The nomenclature retrofitting had happened abruptly, seemingly unconstitutionally. As a proposed charter amendment, some 400 Tibetan representatives at a hurriedly-convened Second National General Meeting in May had unanimously rejected the idea; still it got passed in the Tibetan parliament without a fuss. What was earlier Tibetan Government-in-Exile had been changed to Institution of Tibetan People. Prior to this, in English and in official rendering, the administration had identified itself as Central Tibetan Administration (CTA). Its appearance, in Tibetan, as “Tibetan Government-in-Exile,” had underscored its truer purpose, while the language’s exclusivity providing it impunity from legal stringencies; like many things Tibetan in our dislocated reality, this exercise in the vague had so far worked without much, if not any, casualty. By way of explanation, the outgoing Chief of Cabinet, Samdhong Rinpoche, referred to some pending cases in the Himachal Pradesh court, several negative reports in newspapers in south India, and cuts in Frederick Norman Foundation funds. He was also quick to add it was only the form that had changed, the content remained the same; “the legitimate government of Tibet established since 1642 has absolutely not been dissolved.”

Consequently, it should follow that if not on a signboard outside a Tibetan office, at least on a T-shirt front, “Tibetan Government-in-Exile” could be allowed to live. If not in Tibet, if not in India, at least in the capital of the United States of America, that citadel of the American First Amendment which renders inviolable one’s right to freedom of expression, where T-shirts occupy an almost hallowed sanctum ─ as a popular cultural wall on which to post one’s political, intellectual and religious beliefs, or counter-beliefs, however radical, however ludicrous.

The Dalai Lama Connection

It is not unlikely that when Mr. Lodoe made the “too political” reference, he made it with respect to the Dalai Lama (presuming the pronouncement was not made in deference to the Chinese government, which implication is usually first to come to mind when one hears the words, “too political”). Explaining the name change in March, the Dalai Lama had said he had exercised his unique prerogative, from his standpoint of the fourteenth in the line, rescinding the traditional system of Tibetan government, Bhod Zhung Gadhen Phodrang Choklei Namgyal, as had been instituted by his predecessor, the Great Fifth Dalai Lama. This abnegation of traditional theocracy, despite its apparent congruity with Tibetan democratization process, seemingly warranting accolades from secularization proponents, considering its timing and intent, both expressed and otherwise, however bear ramifications not too dissimilar from the Dalai Lama’s 1988 Strasbourg Proposal, which many regard as the first of His Holiness’ series of capitulation to the Chinese government in hopes of securing greater freedom for Tibet; given that Beijing has so far demonstrated no reciprocation, given its ever-hardening stance on Tibet, this could also well be the one most damaging to Tibetan national identity, to the Tibetan freedom struggle.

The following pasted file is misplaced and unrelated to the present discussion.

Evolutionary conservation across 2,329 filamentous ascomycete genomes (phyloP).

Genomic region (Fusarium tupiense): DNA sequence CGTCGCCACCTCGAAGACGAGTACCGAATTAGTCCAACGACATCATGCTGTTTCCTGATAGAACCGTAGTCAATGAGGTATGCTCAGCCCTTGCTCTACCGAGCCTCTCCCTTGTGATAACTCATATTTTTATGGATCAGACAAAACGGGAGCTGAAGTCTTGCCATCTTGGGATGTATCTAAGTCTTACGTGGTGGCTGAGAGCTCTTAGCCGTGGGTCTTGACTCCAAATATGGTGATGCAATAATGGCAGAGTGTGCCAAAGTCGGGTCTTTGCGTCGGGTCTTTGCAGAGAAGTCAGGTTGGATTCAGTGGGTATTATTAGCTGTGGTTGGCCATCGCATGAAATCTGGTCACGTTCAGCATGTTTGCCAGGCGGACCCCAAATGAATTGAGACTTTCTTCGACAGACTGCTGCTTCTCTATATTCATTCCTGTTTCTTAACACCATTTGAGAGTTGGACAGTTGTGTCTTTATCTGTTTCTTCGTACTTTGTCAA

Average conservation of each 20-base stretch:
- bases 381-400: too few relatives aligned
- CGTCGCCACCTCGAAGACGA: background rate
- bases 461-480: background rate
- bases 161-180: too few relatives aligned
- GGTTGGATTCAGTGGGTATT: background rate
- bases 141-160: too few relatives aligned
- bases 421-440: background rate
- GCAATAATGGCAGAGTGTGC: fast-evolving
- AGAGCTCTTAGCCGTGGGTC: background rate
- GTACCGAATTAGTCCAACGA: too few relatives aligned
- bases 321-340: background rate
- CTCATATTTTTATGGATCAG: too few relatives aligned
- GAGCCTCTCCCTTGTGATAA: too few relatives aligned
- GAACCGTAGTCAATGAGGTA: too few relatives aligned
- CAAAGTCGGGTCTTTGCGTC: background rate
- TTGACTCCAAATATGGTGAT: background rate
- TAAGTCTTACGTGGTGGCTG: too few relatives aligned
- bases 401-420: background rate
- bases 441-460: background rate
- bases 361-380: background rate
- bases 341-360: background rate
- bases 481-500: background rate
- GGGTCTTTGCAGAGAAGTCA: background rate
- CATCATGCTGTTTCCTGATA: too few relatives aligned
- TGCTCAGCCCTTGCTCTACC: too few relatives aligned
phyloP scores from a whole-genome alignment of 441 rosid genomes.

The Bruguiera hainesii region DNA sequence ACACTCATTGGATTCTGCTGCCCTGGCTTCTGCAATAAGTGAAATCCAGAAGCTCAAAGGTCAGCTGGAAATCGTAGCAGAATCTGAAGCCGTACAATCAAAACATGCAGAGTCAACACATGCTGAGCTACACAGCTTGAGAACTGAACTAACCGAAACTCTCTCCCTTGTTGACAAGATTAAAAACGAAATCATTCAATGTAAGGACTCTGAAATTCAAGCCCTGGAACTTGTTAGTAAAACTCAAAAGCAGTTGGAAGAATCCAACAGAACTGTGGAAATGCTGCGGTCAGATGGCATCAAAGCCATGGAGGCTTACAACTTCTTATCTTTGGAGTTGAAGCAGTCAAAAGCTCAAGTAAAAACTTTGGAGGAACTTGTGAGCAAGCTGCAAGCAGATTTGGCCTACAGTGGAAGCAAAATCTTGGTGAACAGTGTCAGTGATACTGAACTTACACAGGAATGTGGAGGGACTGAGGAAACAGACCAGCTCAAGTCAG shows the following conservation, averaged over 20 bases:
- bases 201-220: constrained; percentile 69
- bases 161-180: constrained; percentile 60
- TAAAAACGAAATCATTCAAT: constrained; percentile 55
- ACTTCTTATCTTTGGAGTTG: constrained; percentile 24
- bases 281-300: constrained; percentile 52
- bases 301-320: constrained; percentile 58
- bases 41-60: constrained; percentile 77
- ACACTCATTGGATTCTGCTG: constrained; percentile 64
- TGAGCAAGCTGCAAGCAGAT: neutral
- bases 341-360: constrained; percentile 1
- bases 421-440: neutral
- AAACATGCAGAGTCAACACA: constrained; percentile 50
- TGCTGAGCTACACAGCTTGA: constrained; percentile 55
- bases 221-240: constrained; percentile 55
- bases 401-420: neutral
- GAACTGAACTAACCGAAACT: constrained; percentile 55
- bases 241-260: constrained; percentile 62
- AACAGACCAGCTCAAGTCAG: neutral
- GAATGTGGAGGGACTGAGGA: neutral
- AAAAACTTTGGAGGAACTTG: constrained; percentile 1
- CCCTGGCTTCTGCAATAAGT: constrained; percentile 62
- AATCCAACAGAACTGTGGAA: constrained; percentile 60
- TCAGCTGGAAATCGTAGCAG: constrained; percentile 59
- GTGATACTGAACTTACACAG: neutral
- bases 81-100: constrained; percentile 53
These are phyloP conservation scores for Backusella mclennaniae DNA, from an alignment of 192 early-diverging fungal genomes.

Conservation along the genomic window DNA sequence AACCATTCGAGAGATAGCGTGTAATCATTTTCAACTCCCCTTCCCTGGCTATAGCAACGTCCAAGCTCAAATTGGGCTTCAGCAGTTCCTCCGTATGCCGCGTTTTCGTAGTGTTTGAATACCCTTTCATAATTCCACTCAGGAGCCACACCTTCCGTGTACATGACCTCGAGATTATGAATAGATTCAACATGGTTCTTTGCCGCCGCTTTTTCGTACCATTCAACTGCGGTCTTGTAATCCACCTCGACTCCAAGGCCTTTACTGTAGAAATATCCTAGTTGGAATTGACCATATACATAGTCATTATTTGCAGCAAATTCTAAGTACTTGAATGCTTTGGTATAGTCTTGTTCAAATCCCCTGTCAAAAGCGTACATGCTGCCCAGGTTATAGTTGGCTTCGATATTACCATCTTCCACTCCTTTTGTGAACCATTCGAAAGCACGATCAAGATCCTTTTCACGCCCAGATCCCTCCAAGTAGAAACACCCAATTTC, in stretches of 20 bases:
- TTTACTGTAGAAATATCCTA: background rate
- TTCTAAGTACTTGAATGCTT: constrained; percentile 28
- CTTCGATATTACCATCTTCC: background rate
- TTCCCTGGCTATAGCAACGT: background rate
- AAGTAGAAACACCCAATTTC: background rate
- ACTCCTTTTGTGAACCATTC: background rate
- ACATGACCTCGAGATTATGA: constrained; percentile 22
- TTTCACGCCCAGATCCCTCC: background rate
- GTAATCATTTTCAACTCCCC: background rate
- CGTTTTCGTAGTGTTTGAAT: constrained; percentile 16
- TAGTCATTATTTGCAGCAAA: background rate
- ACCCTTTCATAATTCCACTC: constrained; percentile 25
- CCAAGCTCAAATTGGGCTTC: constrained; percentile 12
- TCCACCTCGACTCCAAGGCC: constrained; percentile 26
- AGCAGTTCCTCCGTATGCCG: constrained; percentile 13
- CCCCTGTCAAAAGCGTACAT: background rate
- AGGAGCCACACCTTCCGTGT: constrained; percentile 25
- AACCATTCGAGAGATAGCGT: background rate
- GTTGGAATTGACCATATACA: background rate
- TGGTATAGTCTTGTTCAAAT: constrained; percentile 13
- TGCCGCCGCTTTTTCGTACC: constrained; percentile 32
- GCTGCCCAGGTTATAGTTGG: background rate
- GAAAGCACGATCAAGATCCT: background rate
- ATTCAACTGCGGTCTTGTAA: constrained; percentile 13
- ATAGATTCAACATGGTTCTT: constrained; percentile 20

It requires little emphasis that the Tibetan national identity derives its legitimacy from the four hundred year-old Bhod Zhung Gadhen Phodrang, as had been established by the Great Fifth Dalai Lama, credited with unifying the Tibetan heartland, with aid from Gushi Khan, a powerful Mongol chieftain, whose association was subsequently uninvolved. It marked not only the first pan-Tibetan civil administration, but also lent an unprecedented political, also international some might argue, personality to Tibetan nation that persisted to the day when the current Dalai Lama escaped to India, as the legitimate head of a country which China had militarily occupied, up until the present time of His Holiness’ announcement. This government served the basis for Tibetan denunciation of Chinese occupation, later echoed in such international legal validation as the 1961 United Nations resolution backing Tibetan self-determination. And it was this government which thus far provided credence to Tibetan outrage against Chinese atrocities as a systematic annihilation of a people, of a culture, of a way of life.

It is against this backdrop that the progressive Tibetan call for separation of politics from religion finds accompaniment in the shared conviction that it is in Tibet’s interest for His Holiness to remain a ceremonial head of state. Precedents for such arrangements can be found in the monarchy systems of the United Kingdom, Spain and Japan, to name a few; Charles de Gaulle, considered the most influential leader in modern French history, described the head of state as embodying “the spirit of the nation” for the nation itself and the world.

The Inherent Pitfalls

Viewed from the perspective of Middle Way policy supporters, it can be argued that the Dalai Lama’s dismantling of the traditional Tibetan governance followed His Holiness’ endeavor to earn Beijing’s trust; after all, China has time and again accused the Dalai Lama of harboring separatist impulses, pointing to the inconsistencies of a national leader asking for genuine autonomy, in which framework Chinese political dominion is accepted without question. However, the ground realities inside Tibet, China’s policies on the issue, diplomatic international conversations surrounding them, all confirm, what Elliot Sperling has recently concluded in his article, “The Tibetan Movement Pulls the Plug on Itself: Advantage China,” that, “there is no imaginable reason for China to abandon a strategy which, though intransigent, achieves its aims. China fully understands that its rise as a world power has sharply diminished the need to placate international critics on an issue that is not a vital interest to other powers.”